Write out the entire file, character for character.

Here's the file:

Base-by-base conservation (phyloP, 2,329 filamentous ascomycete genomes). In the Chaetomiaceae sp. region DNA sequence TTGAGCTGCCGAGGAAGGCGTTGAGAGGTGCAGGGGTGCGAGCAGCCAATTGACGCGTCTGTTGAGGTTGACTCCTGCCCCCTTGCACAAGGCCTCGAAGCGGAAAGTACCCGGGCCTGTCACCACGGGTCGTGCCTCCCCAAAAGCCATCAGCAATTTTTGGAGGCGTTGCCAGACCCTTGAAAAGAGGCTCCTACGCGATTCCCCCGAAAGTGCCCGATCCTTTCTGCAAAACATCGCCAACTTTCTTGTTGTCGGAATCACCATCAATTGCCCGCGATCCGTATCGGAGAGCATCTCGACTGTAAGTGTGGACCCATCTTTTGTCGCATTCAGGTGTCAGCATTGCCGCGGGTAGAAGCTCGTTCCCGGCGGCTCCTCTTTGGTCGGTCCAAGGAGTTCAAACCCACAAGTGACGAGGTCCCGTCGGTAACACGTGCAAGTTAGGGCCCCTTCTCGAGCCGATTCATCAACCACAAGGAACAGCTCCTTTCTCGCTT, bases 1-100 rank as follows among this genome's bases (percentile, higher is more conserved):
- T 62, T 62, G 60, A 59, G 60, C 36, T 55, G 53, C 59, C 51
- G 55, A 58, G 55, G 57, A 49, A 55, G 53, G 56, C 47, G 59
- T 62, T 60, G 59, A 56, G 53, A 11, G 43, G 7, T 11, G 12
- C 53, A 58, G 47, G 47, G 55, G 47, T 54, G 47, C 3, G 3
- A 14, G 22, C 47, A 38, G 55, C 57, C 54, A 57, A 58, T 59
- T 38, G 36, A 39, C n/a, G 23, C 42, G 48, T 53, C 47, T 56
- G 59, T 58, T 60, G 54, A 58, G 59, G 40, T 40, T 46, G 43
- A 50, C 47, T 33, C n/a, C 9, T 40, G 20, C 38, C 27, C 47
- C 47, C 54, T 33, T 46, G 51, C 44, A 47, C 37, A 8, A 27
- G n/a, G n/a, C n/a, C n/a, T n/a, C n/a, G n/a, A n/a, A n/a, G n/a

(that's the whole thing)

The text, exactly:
Base-by-base conservation (phyloP, 2,329 filamentous ascomycete genomes). In the Chaetomiaceae sp. region DNA sequence TTGAGCTGCCGAGGAAGGCGTTGAGAGGTGCAGGGGTGCGAGCAGCCAATTGACGCGTCTGTTGAGGTTGACTCCTGCCCCCTTGCACAAGGCCTCGAAGCGGAAAGTACCCGGGCCTGTCACCACGGGTCGTGCCTCCCCAAAAGCCATCAGCAATTTTTGGAGGCGTTGCCAGACCCTTGAAAAGAGGCTCCTACGCGATTCCCCCGAAAGTGCCCGATCCTTTCTGCAAAACATCGCCAACTTTCTTGTTGTCGGAATCACCATCAATTGCCCGCGATCCGTATCGGAGAGCATCTCGACTGTAAGTGTGGACCCATCTTTTGTCGCATTCAGGTGTCAGCATTGCCGCGGGTAGAAGCTCGTTCCCGGCGGCTCCTCTTTGGTCGGTCCAAGGAGTTCAAACCCACAAGTGACGAGGTCCCGTCGGTAACACGTGCAAGTTAGGGCCCCTTCTCGAGCCGATTCATCAACCACAAGGAACAGCTCCTTTCTCGCTT, bases 1-100 rank as follows among this genome's bases (percentile, higher is more conserved):
- T 62, T 62, G 60, A 59, G 60, C 36, T 55, G 53, C 59, C 51
- G 55, A 58, G 55, G 57, A 49, A 55, G 53, G 56, C 47, G 59
- T 62, T 60, G 59, A 56, G 53, A 11, G 43, G 7, T 11, G 12
- C 53, A 58, G 47, G 47, G 55, G 47, T 54, G 47, C 3, G 3
- A 14, G 22, C 47, A 38, G 55, C 57, C 54, A 57, A 58, T 59
- T 38, G 36, A 39, C n/a, G 23, C 42, G 48, T 53, C 47, T 56
- G 59, T 58, T 60, G 54, A 58, G 59, G 40, T 40, T 46, G 43
- A 50, C 47, T 33, C n/a, C 9, T 40, G 20, C 38, C 27, C 47
- C 47, C 54, T 33, T 46, G 51, C 44, A 47, C 37, A 8, A 27
- G n/a, G n/a, C n/a, C n/a, T n/a, C n/a, G n/a, A n/a, A n/a, G n/a